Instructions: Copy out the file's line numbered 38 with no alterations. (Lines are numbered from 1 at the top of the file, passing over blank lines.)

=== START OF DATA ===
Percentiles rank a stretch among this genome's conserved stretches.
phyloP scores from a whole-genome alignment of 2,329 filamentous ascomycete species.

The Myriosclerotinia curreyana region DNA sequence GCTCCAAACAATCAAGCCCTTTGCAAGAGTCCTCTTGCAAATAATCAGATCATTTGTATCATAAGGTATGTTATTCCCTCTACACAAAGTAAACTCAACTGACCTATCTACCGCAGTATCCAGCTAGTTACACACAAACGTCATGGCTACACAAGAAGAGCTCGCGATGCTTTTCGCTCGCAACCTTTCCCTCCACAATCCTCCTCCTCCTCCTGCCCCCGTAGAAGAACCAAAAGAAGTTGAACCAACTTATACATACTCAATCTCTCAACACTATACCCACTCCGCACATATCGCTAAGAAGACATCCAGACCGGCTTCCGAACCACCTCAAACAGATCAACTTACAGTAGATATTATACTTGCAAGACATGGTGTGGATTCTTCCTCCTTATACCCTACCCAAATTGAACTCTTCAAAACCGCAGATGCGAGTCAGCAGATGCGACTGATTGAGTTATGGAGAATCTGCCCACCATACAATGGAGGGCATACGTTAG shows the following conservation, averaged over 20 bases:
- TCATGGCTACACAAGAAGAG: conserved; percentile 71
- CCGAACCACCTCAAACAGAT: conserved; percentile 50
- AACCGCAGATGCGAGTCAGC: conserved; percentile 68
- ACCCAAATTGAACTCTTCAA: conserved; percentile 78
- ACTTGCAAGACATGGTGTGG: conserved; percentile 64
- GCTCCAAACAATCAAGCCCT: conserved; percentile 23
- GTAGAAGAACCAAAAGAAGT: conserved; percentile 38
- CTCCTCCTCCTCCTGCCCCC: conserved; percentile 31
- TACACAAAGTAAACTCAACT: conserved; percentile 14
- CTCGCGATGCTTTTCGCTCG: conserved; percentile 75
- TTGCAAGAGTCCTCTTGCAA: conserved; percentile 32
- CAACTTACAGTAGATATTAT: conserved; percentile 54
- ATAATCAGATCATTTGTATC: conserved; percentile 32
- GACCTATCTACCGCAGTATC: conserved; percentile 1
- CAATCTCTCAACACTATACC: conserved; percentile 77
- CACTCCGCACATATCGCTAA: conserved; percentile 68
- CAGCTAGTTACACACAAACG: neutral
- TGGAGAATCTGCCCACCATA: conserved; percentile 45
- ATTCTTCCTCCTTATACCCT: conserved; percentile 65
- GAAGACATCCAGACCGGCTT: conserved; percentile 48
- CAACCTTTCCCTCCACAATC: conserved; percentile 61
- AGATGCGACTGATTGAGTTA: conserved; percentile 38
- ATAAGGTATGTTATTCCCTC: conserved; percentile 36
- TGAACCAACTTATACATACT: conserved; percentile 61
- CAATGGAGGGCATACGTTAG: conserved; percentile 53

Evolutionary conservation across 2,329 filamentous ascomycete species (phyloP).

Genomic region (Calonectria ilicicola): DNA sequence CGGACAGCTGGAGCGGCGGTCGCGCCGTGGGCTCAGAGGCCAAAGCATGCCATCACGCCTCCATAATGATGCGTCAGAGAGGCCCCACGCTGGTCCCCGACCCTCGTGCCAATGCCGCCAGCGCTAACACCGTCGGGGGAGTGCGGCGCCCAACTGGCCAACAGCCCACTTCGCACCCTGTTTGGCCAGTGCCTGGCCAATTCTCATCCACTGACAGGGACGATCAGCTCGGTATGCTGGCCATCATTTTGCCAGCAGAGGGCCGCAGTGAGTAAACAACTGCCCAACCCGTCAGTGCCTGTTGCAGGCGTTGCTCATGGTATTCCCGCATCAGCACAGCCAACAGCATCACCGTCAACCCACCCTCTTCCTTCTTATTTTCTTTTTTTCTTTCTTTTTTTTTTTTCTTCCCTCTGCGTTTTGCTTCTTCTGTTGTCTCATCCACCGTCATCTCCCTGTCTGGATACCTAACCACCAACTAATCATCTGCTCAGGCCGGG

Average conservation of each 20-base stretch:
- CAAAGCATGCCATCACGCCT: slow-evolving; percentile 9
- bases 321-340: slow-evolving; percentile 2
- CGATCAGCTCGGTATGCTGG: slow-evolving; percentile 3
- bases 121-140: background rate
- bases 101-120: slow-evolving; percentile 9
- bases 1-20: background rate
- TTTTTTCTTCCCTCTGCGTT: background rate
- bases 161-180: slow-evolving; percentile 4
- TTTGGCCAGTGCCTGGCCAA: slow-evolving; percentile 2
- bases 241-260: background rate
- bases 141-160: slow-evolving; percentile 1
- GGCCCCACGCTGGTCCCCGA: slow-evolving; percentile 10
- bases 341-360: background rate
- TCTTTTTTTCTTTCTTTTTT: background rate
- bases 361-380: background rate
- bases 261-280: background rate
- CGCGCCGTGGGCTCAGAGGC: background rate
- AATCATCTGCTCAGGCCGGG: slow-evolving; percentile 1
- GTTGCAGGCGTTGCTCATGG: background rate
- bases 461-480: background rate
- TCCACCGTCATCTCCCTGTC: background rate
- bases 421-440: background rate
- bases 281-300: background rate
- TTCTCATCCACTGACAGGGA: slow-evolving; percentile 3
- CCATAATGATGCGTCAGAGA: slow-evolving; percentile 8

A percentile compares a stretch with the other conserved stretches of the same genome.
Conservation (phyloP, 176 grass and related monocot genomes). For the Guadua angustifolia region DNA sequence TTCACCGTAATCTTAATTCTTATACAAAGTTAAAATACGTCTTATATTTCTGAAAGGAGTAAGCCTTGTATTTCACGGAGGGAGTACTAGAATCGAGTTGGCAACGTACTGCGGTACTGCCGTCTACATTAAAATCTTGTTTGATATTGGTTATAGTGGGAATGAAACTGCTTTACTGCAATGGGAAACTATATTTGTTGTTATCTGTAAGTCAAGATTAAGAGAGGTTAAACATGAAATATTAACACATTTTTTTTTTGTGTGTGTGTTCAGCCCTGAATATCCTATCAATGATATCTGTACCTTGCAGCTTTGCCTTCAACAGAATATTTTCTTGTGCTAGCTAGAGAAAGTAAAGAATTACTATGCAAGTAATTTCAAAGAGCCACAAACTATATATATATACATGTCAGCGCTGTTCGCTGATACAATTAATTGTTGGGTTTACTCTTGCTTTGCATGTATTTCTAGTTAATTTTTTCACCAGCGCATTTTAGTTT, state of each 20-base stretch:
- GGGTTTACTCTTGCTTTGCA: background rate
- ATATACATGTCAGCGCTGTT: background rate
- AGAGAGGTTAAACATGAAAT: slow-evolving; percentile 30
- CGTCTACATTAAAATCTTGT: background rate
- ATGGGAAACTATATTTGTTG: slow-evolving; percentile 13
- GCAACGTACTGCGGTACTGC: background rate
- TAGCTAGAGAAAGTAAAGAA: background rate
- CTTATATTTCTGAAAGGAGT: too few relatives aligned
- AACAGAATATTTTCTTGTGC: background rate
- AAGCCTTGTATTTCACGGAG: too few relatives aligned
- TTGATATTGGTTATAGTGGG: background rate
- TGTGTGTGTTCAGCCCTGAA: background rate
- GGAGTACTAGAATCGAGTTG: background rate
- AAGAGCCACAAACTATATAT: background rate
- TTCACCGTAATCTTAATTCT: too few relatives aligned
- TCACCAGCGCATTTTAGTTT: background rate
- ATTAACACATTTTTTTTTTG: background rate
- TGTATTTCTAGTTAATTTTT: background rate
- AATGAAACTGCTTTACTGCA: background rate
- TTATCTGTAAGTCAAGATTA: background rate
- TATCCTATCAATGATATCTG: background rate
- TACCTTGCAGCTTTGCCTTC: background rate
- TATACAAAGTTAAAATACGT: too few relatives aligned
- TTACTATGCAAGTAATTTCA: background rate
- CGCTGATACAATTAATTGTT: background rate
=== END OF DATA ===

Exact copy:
- TTTTTTCTTCCCTCTGCGTT: background rate